In the tech world, a lot happens in a week. So much news goes on, in fact, that it’s almost impossible for mere mortals with real lives to keep track of everything. That’s why we’ve compiled a quick and dirty list of the top 10 tech stories from the last week of January. Everything from the future of the iPhone to solar-powered jackets — it’s all here.
Apple’s year-over-year growth of iPhone sales has slowed. While it’s a wary sign for investors, the Cupertino company yet again toppled its own record for largest quarterly profits at $18.4 billion on $75.9 billion in revenue — a 1.9 percent increase from last year. Apple may be projecting slowing iPhone sales for 2016, but many point out that the company still sold a record-breaking number of iPhones in 2015 and we suspect that the iPhone has yet to reach its peak.
A new report regarding the dangers surrounding Instagram posts of users smoking weed is giving new meaning to the term, “bad trip.” Despite the reported rise in images of recreational marijuana use on social media, a retired drug enforcement administration agent is warning Instagrammers not to follow the trend.
Bill Nye may be best known for sporting bow ties and crafting astronomical models on Bill Nye the Science Guy, but in the 18 years since the show wrapped (yes, it has been that long), the writer and comedian has been a notable advocate for climate change education. One of his most prolific arguments is simple — stop burning fossil fuels.
Spotify announced the company would be getting into the video arena in May of last year, and now video is finally rolling out under the name Spotify Shows, with Android devices getting first dibs. If you’re an iPhone user, don’t worry, you won’t have to wait long. The Wall Street Journal reports that Shows will be coming to iOS next week.
Facebook still won’t add a dislike button, but its new Reactions — which basically look like big funny emoji — will allow users to express a greater range of emotions in reaction to posts. The new Reactions will arrive globally “in the next few weeks,” Bloomberg reports, and they’ll include love, haha, wow, sad, and angry. Facebook has been testing the new options out since October, and soon all its users will have more modes of expression than the now iconic thumbs up ‘Like’ button.
For the past seven years, Baltimore resident Michael Wallace has been making a rather odd form of art. With the city as his canvas, a bike as his brush, and a myriad of GPS location tracking apps as his paint; Wallace (aka @WallyGPX) has been drawinggiant virtual geoglyphs across the heart of Maryland — and they get more impressive with each passing year. So far he’s made over 361 glyphs, ridden somewhere around 6,000 miles, and had more than a few strange encounters along the way.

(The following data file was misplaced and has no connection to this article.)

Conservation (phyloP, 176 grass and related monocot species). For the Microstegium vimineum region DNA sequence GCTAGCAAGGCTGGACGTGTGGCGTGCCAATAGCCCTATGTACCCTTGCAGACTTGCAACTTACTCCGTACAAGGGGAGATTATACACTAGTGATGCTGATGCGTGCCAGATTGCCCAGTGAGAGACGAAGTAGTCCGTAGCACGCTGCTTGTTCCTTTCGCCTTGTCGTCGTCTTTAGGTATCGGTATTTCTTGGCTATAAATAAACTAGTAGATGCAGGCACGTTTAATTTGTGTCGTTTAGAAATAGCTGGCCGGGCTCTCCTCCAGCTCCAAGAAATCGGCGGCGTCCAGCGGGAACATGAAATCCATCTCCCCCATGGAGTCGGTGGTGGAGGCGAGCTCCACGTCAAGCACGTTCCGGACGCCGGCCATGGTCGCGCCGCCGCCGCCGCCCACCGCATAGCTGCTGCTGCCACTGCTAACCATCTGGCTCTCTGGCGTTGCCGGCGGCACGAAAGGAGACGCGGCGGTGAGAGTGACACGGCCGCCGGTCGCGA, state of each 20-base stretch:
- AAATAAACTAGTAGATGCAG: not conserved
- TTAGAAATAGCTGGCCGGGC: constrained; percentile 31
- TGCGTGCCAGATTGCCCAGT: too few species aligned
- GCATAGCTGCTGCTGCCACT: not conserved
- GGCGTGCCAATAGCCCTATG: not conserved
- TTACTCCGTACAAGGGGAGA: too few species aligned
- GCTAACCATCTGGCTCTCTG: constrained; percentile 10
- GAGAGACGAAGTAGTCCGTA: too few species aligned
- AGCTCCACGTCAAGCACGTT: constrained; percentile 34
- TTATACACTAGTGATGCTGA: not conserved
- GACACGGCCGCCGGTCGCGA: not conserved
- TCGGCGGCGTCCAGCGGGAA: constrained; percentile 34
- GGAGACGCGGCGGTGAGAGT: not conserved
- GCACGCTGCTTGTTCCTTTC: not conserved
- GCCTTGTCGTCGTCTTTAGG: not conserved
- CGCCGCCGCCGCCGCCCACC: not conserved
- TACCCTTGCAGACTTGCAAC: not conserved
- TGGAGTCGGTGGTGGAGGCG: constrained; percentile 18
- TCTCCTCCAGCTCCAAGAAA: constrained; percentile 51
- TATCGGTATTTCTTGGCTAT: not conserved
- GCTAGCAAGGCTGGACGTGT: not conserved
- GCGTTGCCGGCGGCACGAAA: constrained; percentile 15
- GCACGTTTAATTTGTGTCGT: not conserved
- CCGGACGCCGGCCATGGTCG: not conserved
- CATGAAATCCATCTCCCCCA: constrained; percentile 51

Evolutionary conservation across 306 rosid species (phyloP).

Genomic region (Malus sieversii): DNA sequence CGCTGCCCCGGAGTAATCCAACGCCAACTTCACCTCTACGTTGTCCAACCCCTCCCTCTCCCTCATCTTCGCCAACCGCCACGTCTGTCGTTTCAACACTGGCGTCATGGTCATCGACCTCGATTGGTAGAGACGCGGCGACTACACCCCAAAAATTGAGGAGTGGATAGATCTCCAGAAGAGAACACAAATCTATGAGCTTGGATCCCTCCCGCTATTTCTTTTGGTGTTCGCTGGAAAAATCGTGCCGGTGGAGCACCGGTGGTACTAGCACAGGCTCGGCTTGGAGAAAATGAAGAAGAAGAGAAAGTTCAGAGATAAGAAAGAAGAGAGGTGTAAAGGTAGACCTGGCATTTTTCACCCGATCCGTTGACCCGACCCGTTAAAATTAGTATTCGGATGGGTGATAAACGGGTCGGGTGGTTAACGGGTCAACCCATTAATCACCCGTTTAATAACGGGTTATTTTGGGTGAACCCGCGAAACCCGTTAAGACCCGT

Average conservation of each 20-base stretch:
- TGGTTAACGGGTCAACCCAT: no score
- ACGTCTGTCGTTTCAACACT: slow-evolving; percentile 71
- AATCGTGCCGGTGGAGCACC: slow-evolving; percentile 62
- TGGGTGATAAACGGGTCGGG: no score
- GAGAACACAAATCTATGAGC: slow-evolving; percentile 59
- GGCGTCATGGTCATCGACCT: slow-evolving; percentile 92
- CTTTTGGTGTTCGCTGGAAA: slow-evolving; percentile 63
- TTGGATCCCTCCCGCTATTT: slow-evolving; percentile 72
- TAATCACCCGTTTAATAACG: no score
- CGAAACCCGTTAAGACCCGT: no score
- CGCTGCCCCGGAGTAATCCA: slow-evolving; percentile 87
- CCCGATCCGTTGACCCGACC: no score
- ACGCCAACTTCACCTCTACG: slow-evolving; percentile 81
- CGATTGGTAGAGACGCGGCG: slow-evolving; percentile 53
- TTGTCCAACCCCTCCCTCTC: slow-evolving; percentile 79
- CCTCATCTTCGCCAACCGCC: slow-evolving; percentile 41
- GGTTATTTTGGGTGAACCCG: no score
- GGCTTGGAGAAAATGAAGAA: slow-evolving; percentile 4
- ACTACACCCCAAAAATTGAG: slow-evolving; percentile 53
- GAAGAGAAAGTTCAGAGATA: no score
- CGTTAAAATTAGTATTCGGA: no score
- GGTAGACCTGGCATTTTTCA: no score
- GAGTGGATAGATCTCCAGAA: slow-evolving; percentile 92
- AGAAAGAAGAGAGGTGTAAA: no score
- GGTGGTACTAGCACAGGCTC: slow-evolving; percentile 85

YouTube has rolled out a new feature that lets creators in the U.S. add prompts for charity donations directly to their videos. Now, when someone views a video that has a donation card enabled, they will be able to contribute money to the creator’s charity of choice, without having to leave YouTube to visit an external site.
Games have always been a preferred domain for artificial intelligence developers to test their mettle. The fixed, rule-bound systems of games allow for a clean environment in which a focused AI can take on a human counterpart with some objective measure of relative success. Now a team out of Google has passed another important milestone in the history of AI gaming, creating the first system to defeat a professional player of the ancient Chinese game, Go.
International calling is a complete mess. It’s difficult, expensive, and often unsatisfactory. Tech savvy folks try to use apps like Skype, Viber, Tango, and WhatsApp to call their loved ones, but more often than not, the connection is bad and calls get dropped. Enter Rebtel, a new app which offers unlimited app-to-app international calling for $1 a month — no Wi-Fi or Internet connection needed. The new feature, called Rebel Calling, supplements the company’s monthly unlimited packages, which offer calls to landlines, too.
We’re powering just about everything with the sun these days, so why not throw clothes into the mix? Such is the concept behind ThermalTech, a new material trend at the intersection of fashion, technology, and eco-friendliness that harvests the energy of the sun to keep its wearer warm. The ingenious new fabric is constructed with stainless steel yarn, and it gathers both solar rays and artificial light, resulting in a material that is as lightweight as it is cozy.